Some tutor constables 'lack necessary skills', PFEW survey finds

The quality of training and support provided to some newly qualified student officers is being negatively impacted by a lack of support for tutor constables, a survey conducted by the Police Federation of England and Wales (PFEW) has found.

Oct 5, 2021
By Tony Thompson

The role of a tutor constable is to take student officers out for their first shifts after they have competed their initial training. They aim to ensure the students attend a wide variety of jobs and are competent in the role before being allowed to patrol independently.

However, many respondents to the Tutor Constable Support Survey, published today (October 5) said that the training they received was not always sufficient and that, as a result, some of those appointed as tutor constables did not have the necessary skills to fulfil the role.

The vast majority of respondents (79 per cent) said that tutors in their force did not go through a formal selection process before taking up the role. In some cases, the role is simply delegated to the most experienced officers on a shift.

The survey noted: “this lack of formal process meant that officers who did not necessarily wish to become a tutor found themselves in this role and that, because of this, may be less invested in the success of the new officer.”

In addition it added: “Many officers who were young in service were applying for this role, seemingly due to a shortage in officers interested in this role. A number of respondents also noted that this sometimes meant officers who had not long completed their own probation were taking up a tutor role.”

This was a particular concern for those officers without a degree who were assigned to student officers completing degree programmes who felt they were not fully equipped to deal with them.

Respondents also expressed concerns over workload, including paperwork, and time constraints. As a result of the uplift of 20,000 new officers, some tutor constables are tutoring students on a back-to-back basis and risk becoming fatigued.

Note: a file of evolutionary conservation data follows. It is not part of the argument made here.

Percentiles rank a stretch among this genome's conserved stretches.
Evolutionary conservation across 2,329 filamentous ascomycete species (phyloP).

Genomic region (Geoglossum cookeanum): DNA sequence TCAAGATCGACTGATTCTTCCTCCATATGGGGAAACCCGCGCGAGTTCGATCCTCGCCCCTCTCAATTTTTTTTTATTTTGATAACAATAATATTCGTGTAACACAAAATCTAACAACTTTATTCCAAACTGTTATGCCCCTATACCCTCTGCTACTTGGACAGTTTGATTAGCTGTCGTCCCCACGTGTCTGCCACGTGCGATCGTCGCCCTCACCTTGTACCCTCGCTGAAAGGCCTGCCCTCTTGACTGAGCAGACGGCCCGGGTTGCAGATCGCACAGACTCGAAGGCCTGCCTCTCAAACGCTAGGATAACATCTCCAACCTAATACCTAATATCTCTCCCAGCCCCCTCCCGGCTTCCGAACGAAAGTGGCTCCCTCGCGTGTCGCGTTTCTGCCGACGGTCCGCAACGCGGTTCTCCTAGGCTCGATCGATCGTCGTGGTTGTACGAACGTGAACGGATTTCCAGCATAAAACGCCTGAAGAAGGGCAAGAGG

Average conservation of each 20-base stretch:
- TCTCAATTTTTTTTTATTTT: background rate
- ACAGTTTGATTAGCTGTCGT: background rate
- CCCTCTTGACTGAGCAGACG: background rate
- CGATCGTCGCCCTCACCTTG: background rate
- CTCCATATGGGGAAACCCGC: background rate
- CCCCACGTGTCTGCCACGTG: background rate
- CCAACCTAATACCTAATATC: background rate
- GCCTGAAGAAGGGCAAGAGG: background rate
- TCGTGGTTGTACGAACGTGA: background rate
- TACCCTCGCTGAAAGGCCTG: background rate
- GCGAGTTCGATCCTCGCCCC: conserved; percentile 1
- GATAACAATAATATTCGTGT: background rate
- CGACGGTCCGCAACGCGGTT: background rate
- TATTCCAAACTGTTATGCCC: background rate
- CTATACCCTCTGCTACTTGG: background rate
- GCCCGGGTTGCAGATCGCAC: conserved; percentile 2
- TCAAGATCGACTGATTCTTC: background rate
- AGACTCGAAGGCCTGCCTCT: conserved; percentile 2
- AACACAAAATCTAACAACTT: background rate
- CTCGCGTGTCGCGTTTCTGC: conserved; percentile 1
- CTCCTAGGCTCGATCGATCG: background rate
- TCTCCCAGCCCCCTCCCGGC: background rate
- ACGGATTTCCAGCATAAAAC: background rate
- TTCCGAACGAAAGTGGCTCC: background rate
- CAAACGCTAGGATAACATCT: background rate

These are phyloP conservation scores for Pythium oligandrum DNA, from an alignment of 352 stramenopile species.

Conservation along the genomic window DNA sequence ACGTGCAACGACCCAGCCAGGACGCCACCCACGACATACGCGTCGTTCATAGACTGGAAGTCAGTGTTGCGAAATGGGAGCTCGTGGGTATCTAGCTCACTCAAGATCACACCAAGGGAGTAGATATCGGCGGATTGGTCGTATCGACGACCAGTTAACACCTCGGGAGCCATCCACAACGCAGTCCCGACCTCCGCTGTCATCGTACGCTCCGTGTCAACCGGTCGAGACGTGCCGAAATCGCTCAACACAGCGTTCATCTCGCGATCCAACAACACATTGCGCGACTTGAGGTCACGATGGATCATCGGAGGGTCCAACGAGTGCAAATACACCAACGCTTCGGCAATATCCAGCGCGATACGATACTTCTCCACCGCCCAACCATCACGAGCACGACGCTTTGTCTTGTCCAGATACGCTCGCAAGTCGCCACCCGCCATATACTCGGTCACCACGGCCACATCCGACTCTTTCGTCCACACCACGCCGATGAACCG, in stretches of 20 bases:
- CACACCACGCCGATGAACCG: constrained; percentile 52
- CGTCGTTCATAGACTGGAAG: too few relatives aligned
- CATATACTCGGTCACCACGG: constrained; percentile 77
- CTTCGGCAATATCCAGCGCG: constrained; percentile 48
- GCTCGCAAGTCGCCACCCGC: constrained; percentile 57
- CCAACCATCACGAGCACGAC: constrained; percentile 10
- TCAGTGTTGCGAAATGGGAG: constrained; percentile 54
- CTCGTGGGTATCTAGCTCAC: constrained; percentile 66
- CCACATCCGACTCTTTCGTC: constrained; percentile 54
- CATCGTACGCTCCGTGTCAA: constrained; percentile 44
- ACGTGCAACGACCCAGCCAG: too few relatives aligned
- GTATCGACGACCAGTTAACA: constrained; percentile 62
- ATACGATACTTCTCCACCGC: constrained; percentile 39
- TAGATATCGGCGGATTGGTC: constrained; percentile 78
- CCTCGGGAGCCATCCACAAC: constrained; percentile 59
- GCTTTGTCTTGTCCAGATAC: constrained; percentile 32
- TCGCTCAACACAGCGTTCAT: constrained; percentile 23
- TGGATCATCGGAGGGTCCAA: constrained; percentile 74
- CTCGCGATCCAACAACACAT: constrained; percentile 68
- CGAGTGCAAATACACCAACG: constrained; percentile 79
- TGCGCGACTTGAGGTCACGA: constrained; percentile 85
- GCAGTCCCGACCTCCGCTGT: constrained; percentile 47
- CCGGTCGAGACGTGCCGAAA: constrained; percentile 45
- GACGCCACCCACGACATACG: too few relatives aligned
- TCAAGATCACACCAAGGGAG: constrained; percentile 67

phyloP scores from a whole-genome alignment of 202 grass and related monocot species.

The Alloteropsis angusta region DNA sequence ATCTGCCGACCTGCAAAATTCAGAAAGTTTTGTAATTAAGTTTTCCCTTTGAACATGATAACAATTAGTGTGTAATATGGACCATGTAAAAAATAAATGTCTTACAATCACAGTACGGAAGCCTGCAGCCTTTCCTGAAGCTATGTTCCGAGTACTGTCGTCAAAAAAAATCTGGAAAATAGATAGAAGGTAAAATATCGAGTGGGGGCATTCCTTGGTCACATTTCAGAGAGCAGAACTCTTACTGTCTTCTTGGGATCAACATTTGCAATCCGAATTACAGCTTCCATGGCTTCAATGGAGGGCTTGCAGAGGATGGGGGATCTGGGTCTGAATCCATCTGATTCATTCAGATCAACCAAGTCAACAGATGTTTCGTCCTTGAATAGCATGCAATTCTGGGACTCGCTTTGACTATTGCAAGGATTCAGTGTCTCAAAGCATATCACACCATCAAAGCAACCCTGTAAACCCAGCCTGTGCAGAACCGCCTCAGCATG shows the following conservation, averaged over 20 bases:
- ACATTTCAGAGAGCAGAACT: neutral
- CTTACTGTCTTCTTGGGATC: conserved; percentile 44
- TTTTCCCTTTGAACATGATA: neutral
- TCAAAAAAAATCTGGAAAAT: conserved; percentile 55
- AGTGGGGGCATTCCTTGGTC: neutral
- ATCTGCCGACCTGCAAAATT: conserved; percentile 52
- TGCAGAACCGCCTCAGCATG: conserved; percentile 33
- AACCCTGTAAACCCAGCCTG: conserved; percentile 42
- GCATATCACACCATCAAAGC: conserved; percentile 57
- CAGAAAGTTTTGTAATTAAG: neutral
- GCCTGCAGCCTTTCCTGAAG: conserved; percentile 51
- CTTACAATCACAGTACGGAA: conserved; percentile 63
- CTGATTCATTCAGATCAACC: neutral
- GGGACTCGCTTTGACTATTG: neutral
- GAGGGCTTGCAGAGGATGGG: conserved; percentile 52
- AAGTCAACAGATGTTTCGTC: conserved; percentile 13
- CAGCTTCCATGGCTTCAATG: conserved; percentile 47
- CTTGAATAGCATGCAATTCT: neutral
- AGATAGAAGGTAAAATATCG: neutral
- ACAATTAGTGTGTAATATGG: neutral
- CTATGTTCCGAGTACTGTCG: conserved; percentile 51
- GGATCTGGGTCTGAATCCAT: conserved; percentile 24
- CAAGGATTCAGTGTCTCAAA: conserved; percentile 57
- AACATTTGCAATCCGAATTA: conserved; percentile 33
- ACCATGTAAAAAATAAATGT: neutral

While College of Policing guidelines suggest tutor constables should work with students on a one-to-one basis, the survey found that in the majority of forces it was higher and in some cases, as high as four-to-one and likely to increase further as a result of the uplift.

Tutor constables work with their students for around 12 weeks but once this has ended, they remain responsible for providing them with support and guidance throughout their three-year probationary period. This means they face a  growing workload as the number of students they mentor increases.

Although the majority of forces offered formal training to new tutors, this varied enormously between forces with a quarter of respondents saying training lasted one day or less, 38 per cent undergoing training lasting between four and five days and at least one force providing a course lasting 10 days.

Only one third of forces included in the survey provided any formal qualification for tutor constables – something many respondents indicated they would like to see introduced.

More than half of forces were found to offer no financial incentives to tutor constables, despite the significant demands such roles placed on their times. For those forces that did, the amounts paid varied from £100 to £300 per student.

Other respondents said that the lack of officers willing to take over the tutor role meant there was a negative impact on the promotion opportunities for those that did so.

PFEW professional development lead Dave Bamber commented: “We are deeply concerned about the lack of support and training for tutor constables and the negative impact this can have on both student officers, tutors, and ultimately members of the public.

“It is basically just one big mess and is an ineffective way for forces to get the best out of their workforce to protect the public. How are the new recruits going to learn and be ready to go out on the beat if the time invested in their development is divided between four in some cases?

“This is unsustainable and puts additional pressure on colleagues who are already under immense strain.

“We appreciate work is being conducted by key stakeholders involved in the uplift programme to try and fix these problems, but it simply doesn’t go far enough, nor is it timely enough to make a real difference to the current intakes.

“The Federation has a seat in these discussions and will be pressing for the system to be urgently overhauled to better support all officers. We strongly suggest tutor constables should be substantive in rank and role as well as suitably trained and accredited. They should also be volunteers for the role and given time to develop and to perform the task appropriately.”


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